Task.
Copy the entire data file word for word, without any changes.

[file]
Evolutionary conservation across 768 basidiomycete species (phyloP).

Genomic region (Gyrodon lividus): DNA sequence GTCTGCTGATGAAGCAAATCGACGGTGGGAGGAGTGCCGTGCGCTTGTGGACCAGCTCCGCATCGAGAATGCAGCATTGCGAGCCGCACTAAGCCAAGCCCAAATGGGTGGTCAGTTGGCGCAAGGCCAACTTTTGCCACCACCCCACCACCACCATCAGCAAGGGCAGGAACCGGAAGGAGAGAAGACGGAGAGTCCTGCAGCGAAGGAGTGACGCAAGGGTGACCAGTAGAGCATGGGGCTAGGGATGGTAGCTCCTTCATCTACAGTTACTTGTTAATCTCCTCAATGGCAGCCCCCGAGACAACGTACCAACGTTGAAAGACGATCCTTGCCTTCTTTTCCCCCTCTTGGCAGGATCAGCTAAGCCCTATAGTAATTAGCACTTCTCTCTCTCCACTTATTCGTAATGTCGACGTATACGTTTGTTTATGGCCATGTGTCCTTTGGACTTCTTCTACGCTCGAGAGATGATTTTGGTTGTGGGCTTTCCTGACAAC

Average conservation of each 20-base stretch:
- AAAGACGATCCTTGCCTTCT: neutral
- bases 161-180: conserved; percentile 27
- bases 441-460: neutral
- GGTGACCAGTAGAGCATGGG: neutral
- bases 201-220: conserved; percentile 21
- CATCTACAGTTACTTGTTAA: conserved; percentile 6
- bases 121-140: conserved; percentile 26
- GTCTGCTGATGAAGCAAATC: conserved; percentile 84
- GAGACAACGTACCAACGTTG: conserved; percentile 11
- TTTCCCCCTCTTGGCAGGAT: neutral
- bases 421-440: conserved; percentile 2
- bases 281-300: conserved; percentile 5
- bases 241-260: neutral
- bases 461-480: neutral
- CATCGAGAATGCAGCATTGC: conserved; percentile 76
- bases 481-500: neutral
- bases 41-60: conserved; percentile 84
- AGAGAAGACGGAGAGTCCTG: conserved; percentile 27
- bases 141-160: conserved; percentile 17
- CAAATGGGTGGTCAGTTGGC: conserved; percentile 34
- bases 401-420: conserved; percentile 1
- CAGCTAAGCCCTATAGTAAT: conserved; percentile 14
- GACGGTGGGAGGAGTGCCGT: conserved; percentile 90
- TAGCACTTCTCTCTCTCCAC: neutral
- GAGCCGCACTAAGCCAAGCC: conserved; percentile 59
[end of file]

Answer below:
Evolutionary conservation across 768 basidiomycete species (phyloP).

Genomic region (Gyrodon lividus): DNA sequence GTCTGCTGATGAAGCAAATCGACGGTGGGAGGAGTGCCGTGCGCTTGTGGACCAGCTCCGCATCGAGAATGCAGCATTGCGAGCCGCACTAAGCCAAGCCCAAATGGGTGGTCAGTTGGCGCAAGGCCAACTTTTGCCACCACCCCACCACCACCATCAGCAAGGGCAGGAACCGGAAGGAGAGAAGACGGAGAGTCCTGCAGCGAAGGAGTGACGCAAGGGTGACCAGTAGAGCATGGGGCTAGGGATGGTAGCTCCTTCATCTACAGTTACTTGTTAATCTCCTCAATGGCAGCCCCCGAGACAACGTACCAACGTTGAAAGACGATCCTTGCCTTCTTTTCCCCCTCTTGGCAGGATCAGCTAAGCCCTATAGTAATTAGCACTTCTCTCTCTCCACTTATTCGTAATGTCGACGTATACGTTTGTTTATGGCCATGTGTCCTTTGGACTTCTTCTACGCTCGAGAGATGATTTTGGTTGTGGGCTTTCCTGACAAC

Average conservation of each 20-base stretch:
- AAAGACGATCCTTGCCTTCT: neutral
- bases 161-180: conserved; percentile 27
- bases 441-460: neutral
- GGTGACCAGTAGAGCATGGG: neutral
- bases 201-220: conserved; percentile 21
- CATCTACAGTTACTTGTTAA: conserved; percentile 6
- bases 121-140: conserved; percentile 26
- GTCTGCTGATGAAGCAAATC: conserved; percentile 84
- GAGACAACGTACCAACGTTG: conserved; percentile 11
- TTTCCCCCTCTTGGCAGGAT: neutral
- bases 421-440: conserved; percentile 2
- bases 281-300: conserved; percentile 5
- bases 241-260: neutral
- bases 461-480: neutral
- CATCGAGAATGCAGCATTGC: conserved; percentile 76
- bases 481-500: neutral
- bases 41-60: conserved; percentile 84
- AGAGAAGACGGAGAGTCCTG: conserved; percentile 27
- bases 141-160: conserved; percentile 17
- CAAATGGGTGGTCAGTTGGC: conserved; percentile 34
- bases 401-420: conserved; percentile 1
- CAGCTAAGCCCTATAGTAAT: conserved; percentile 14
- GACGGTGGGAGGAGTGCCGT: conserved; percentile 90
- TAGCACTTCTCTCTCTCCAC: neutral
- GAGCCGCACTAAGCCAAGCC: conserved; percentile 59